Off the Contour #23 – Fertile Landscapes SuperPlow Project

Off the Contour #23 – Fertile Landscapes SuperPlow Project

Off the Contour #23 – Fertile Landscapes SuperPlow Project

Over the last few years Franck Chevallier (France) has developed a open source (OS) subsoiler which is designed to be able to be built by local metal workers using readily available materials.

In 2016 Regrarians’ Darren J. Doherty instigated the formation of a working group to develop formal CAD plans to support Franck’s effort and to further develop the #KeylineSuperPlow concept we’ve been working on for over 20 years but in earnest since 2006/7. (Refer to the #KeylineSuperPlow History article for the full story)

Luke Hallam (South Australia) has came to the fore with the development of many CAD concept models and these are manifested in this set of working drawings. Luke and Franck have done a great service in doing this fantastic and unpaid work!

McIvor Farm Foods Jason Hagan has also done a great job in his development of the #KeylineSuperPlowM3 and his work (in collaboration with Regrarians) has been instrumental in the development of this Fertile Landscapes prototype, especially when it comes to his adding a gang of 2nd hand Acra no-till disc drill seeding units to the Regrarians Keyline Plow (with a fluted roller type Hatzenbichler seedbox). This proved to be a real breakthrough. Planting seeds either side of the Keyline Plow shanks’ rip line give the germinating plants the ‘jump’ on other plants due to the ‘kill-zone’ either side of the rip line.

The best feature of Franck’s design is the very unique and effective shank break-out mechanism. Its superior to any other system commercially available, with the exception of the very expensive hydraulic break out systems.

The next step is to have the #KeylineSuperPlow concept go through a similar CAD process and this is now underway.

More recently Luke Hallam and Darren J. Doherty have been working on plans for an OS no-till drill that can also be built locally.One of our primary design objectives is to design implements that can be built by local metal workers in the countries which could benefit from no-till machinery.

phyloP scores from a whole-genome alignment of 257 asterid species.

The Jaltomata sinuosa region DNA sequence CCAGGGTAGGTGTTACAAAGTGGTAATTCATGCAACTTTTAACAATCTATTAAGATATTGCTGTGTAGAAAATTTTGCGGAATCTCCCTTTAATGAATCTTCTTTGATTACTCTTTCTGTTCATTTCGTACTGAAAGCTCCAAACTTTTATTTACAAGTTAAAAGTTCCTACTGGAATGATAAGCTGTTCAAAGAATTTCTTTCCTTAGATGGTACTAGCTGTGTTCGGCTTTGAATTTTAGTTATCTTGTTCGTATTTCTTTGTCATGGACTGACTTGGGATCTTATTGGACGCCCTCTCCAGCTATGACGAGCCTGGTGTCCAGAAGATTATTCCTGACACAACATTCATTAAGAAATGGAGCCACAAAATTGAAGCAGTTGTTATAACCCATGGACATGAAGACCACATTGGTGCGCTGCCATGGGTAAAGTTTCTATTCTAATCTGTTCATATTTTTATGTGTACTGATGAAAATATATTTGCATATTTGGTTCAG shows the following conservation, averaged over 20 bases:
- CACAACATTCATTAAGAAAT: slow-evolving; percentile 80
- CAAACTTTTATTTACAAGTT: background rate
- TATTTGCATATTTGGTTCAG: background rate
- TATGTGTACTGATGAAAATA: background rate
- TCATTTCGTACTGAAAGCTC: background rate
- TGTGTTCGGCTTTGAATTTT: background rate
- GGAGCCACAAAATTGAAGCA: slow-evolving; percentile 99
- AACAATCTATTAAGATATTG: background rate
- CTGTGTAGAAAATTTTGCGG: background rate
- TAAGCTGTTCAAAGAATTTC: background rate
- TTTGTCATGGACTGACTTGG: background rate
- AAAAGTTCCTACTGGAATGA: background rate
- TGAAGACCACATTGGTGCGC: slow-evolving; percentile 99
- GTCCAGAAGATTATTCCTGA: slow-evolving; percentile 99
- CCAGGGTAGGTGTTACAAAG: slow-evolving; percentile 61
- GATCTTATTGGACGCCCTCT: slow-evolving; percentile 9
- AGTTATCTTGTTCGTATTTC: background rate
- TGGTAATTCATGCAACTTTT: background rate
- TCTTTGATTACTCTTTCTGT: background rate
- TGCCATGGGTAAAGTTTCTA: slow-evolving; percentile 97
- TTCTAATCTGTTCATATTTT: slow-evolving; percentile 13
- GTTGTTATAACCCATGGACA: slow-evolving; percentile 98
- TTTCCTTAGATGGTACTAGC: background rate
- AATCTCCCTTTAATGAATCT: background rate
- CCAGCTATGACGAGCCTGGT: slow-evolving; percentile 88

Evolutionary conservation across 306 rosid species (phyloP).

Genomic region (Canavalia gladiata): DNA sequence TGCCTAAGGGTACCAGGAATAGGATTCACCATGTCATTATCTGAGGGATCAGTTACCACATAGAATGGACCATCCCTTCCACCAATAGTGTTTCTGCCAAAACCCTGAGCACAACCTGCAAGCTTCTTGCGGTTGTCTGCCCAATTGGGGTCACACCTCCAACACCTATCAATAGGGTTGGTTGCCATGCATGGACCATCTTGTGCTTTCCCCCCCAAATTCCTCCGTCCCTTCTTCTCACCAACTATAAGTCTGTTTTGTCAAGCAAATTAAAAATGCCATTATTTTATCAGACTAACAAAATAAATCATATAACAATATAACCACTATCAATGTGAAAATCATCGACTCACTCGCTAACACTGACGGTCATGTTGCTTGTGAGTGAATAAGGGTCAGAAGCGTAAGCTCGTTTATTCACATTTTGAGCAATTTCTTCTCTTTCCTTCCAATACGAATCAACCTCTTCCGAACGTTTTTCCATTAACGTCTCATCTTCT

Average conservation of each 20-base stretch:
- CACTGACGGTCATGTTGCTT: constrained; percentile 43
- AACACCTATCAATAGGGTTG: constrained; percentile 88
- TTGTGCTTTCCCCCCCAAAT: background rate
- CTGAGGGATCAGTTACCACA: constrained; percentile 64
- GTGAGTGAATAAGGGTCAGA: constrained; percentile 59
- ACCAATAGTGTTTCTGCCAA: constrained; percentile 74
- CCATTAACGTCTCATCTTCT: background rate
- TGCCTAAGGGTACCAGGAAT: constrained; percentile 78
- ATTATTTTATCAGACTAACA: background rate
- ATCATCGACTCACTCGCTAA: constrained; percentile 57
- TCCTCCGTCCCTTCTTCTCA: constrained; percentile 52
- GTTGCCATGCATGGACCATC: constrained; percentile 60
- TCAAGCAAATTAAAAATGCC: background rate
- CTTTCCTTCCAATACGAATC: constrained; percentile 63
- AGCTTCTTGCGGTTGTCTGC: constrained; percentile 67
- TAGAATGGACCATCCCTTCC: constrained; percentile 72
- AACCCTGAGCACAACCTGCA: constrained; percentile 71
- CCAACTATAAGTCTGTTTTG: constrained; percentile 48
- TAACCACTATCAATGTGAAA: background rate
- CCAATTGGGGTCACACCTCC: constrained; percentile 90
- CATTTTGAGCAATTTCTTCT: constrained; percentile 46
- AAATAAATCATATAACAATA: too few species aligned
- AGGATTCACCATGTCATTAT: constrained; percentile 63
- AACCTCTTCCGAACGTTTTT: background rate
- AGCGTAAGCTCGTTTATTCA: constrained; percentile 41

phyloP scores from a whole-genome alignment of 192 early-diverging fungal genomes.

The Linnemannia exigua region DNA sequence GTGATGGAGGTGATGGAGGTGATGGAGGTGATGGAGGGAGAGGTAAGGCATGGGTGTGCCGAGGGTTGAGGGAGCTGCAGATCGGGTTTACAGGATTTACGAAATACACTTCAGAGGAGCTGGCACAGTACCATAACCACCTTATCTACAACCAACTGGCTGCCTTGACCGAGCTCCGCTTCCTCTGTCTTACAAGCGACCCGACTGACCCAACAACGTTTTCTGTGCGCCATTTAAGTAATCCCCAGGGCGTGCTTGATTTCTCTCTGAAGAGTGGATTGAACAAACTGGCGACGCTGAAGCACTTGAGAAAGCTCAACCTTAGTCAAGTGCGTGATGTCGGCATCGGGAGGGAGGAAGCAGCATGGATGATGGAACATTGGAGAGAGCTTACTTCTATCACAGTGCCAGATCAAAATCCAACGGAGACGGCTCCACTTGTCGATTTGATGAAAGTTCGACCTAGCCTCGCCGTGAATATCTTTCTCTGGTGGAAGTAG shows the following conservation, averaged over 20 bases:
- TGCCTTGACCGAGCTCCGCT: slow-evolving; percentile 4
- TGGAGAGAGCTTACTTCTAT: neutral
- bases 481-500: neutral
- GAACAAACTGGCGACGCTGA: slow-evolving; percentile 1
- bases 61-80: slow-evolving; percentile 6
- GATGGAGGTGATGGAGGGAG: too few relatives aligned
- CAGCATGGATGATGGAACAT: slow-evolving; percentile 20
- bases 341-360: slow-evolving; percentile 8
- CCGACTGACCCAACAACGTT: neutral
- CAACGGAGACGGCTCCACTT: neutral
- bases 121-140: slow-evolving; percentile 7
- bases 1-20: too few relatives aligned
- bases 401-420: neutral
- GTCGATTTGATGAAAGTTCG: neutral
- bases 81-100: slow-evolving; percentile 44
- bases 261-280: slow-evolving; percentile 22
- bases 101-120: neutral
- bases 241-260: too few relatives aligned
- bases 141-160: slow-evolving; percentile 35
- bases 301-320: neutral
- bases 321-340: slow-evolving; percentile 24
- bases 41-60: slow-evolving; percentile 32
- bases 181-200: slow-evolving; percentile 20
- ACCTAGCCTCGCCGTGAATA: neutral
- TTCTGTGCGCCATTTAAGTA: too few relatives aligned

Following are a series of photos and diagrams to help better understand our objectives and the journey so far:


Franck Chevallier turning on the tap from the biofertiliser tank on one of his ‘Paysages Fertiles’ (‘Fertile Landscapes’ in English) machines


One of Franck’s many homemade innovations — a home made seedbox driven by a bicycle wheel. Seeding rates can be adjusted by changing gears!


Another view of the above machine


Detail of some of the seeder tubes that Franck has running behind this gang of fluted coulters


Franck showing Regrarians’ Darren J. Doherty how his ingenious subsoiler breakout system works on this basic subsoiler model


This photo shows the single shank subsoiler model engaged


This is another photo of the same single shank machine, this time showing the disengagement of the ingeneous breakout system that Franck has devised. To re-engage you simply reverse until its engaged, lift to avoid the obstactle, drop the plow in again and keep ploughing.


An original hand drawing Franck supplied us when we formed the OS Fertile Landscapes SuperPlow working group


OS Fertile Landscapes SuperPlow working group’s Luke Hallam CAD render of Franck’s shank break out system


The full working CAD drawings (by Luke Hallam) of the Fertile Landscape Plow


The Rodale Institute’s Crimper Roller has been an inspiring addition to the organic no-till movement — it provides the possibility to grow commercial organic cereal and grain legume crops without herbicide and cultivation.


Our colleagues in Guadalajara (Jalisco) Mexico at Alaska Hitch built a wide crimper roller for a client of Regrarians and MasHumus


The same completed crimper roller by Alaska Hitch.


Inspired by the Rodale crimper roller design we integrated this design as the roller on the Fertile Landscapes Plow (sectional elevation)


Plan view


3D view


In the autumn of 2016 McIvor Farm Foods Jason Hagan bought a gang of 2nd hand Acra no-till disc drills to make the #KeylineSuperPlowMk3. This was an inspired move as previously we had a lot of seed wastage on the 2 previous prototypes of the #KeylineSuperPlow, starting with our work with Taranaki Farm‘s Ben Falloon in 2010. Mk1 had the same Hatzenbichler seedbox as Mk3 mounted onto a Yeomans Plow Co. SB3 plow frame (same model as above). Seed was dropped into the Yeomans Keyline Plow rip lines. This proved to be very hit and miss. Mk2 had Jason and I attach a row of 6 of the new Yeomans Plow Co. ‘Sticky Legs’ with a ‘Baker’ or ‘T’ boot point attached. This was a big improvement over Mk1 better however without a coulter there was significant trash build up.


Close up of the Jason Hagans’ tool bar for attaching the gang of Acra no-till disc drills on the #KeylineSuperPlowMk3


Another view of the #KeylineSuperPlowMk3 showing how Jason fixed the disc drill tool bar to the Yeomans Plow Co. SB3 frame


Despite a significant litter layer the #KeylineSuperPlowMk3 that McIvor Farm Foods’ Jason Hagan built was able to sow a mixed species cover crop with ease.


This photo shows the strategic placement of the Acra no-till disc drills either side of the Yeomans Plow Co. plow rip lines.